“You don’t learn very much in bilingual,” Ying said. “And if you don’t speak with the American people, you don’t know how they speak or write. You learn to write in a very formal way, not the way people really write.” He told Oberstein that he was worried that Lilly would have trouble gaining admission to a good high school if she stayed in a bilingual class. “Lilly’s mother doesn’t want her to be a cashier in a restaurant,” he said.

The Spanish bilingual classes presented yet another picture. During one math class I attended, the teacher, Luisa Martinez, asked the students to write down numbers as she recited them in English — this in a class for seventh and eighth graders. “Si no comprende, raise your hand,” she said. Most of the children raised a hand. The contrast with the Russian children, who had probably spent less time in this country on average than the Spanish kids, was almost unfathomable. Martinez and her colleague, Jose Garcia, used slightly more English than Ip did, but classes were nevertheless conducted largely in Spanish. The class’s science textbook had English and Spanish on alternating pages; all the other texts were in Spanish, and the kids did their written work in Spanish.

This was precisely how bilingual instruction was supposed to operate. Indeed, Christine Rossell says, “The only kids getting bilingual education by the theory are the Spanish kids.” Bilingual instruction was created by and for Spanish speakers; and while others used it as an expedient, the Spanish bilingual teachers typically follow the rules. Martinez explained: “In social studies, we’ll use key words in English. Instead of saying ‘Pennsylvania’ — with a Spanish accent — “I’ll write it on the board. I’ll say ‘New York,’ not ‘Nueva York.’ I’ll teach grammar in Spanish, and when I feel like they’ve really got the whole thing set, I’ll say it in English.”

This seemed like an extremely modest foray into English. I asked Martinez if she could teach in English, as Yelan did, and she said, “There’s no way they’ll understand me.”

“Wouldn’t they catch on?”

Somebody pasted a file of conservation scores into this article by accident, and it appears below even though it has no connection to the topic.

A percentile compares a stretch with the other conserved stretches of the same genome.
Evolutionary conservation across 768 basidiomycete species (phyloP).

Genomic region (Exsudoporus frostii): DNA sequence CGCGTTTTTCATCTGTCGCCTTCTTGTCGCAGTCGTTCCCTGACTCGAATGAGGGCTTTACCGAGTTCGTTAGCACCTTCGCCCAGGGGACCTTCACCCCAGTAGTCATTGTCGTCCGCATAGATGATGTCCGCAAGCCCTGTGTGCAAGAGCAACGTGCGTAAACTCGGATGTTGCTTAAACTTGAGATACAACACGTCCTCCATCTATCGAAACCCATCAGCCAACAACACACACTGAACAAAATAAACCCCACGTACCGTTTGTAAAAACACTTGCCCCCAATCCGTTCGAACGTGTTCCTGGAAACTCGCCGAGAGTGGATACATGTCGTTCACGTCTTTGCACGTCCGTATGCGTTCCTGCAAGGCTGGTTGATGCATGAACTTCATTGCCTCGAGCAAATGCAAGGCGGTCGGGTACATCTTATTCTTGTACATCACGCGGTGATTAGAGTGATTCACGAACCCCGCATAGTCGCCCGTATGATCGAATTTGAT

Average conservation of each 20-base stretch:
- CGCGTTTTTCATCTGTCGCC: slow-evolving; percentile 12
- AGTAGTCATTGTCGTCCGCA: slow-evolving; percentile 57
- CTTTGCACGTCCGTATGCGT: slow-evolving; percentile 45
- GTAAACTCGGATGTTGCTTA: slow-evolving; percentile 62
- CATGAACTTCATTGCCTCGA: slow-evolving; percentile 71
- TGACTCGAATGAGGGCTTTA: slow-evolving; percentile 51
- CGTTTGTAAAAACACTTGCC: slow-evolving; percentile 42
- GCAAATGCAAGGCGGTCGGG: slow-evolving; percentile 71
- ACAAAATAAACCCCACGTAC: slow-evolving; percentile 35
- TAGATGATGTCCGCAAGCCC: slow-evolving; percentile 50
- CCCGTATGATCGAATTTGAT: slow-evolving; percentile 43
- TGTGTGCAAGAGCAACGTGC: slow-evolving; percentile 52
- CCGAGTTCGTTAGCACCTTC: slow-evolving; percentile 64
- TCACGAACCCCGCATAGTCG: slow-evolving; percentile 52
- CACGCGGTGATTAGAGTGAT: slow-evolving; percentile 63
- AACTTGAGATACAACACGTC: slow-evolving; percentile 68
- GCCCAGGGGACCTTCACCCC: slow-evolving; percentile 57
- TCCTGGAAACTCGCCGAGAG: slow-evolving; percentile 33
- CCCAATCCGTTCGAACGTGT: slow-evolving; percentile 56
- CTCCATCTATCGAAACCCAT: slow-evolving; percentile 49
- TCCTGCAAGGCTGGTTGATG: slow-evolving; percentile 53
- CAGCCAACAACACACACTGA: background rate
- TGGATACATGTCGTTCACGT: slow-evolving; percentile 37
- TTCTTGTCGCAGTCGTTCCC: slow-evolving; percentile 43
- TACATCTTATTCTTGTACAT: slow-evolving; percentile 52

“Absolutely not.” Neither Martinez nor Garcia was a bilingual-education ideologue. Neither worried about linguistic or cultural imperialism. But both believed that many of their kids would fail in an English-only environment. “With Dominican kids,” Garcia said, “you can talk about science and math in English. But the kids from the farms and villages, mostly the Mexican kids, they have a very hard time.” Some of them, Garcia explained, had been selling trinkets by the highway when they should have been learning to read. It was unreasonable to expect children who had never been in school before to learn English. “The Mexican parents feel that at least their children are learning to read and write their native language,” Garcia said.

Perhaps they do. And yet the Public Agenda poll found that 56 percent of recent Hispanic immigrants opposed bilingual education. (Thirty-seven percent of Hispanic voters favored Proposition 227.) Virtually all the Mexican parents whose children attend the Montauk school were poorly educated immigrants who were in no position to challenge whatever orthodoxy the school advanced. They could scarcely manipulate the system, or perhaps fathom it, as fully as the Russians could. There’s no reason to believe that Mexican immigrants have different values from, say, the equally rusticated Italians who came to New York a century ago; the differences lie in the institutions, and in our own culture. It is educators who have lost faith in the old assimilationist ideal.

For many students, bilingual classes are a well-upholstered trap. Martinez said she had three children in her combined seventh-and-eighth- grade class who had been born in the United States. “There are some kids who don’t want to get out of bilingual,” she said, “even if they don’t read Spanish.” One pint-size boy, Oscar, told me in accentless English that he’d been in his bilingual class for seven years. “My mother wants me to stay in bilingual,” he said. “She’s worried that I’ll lose my Spanish.” When I asked if he’d like to go into regular classes, he said, “No, I want to stay.”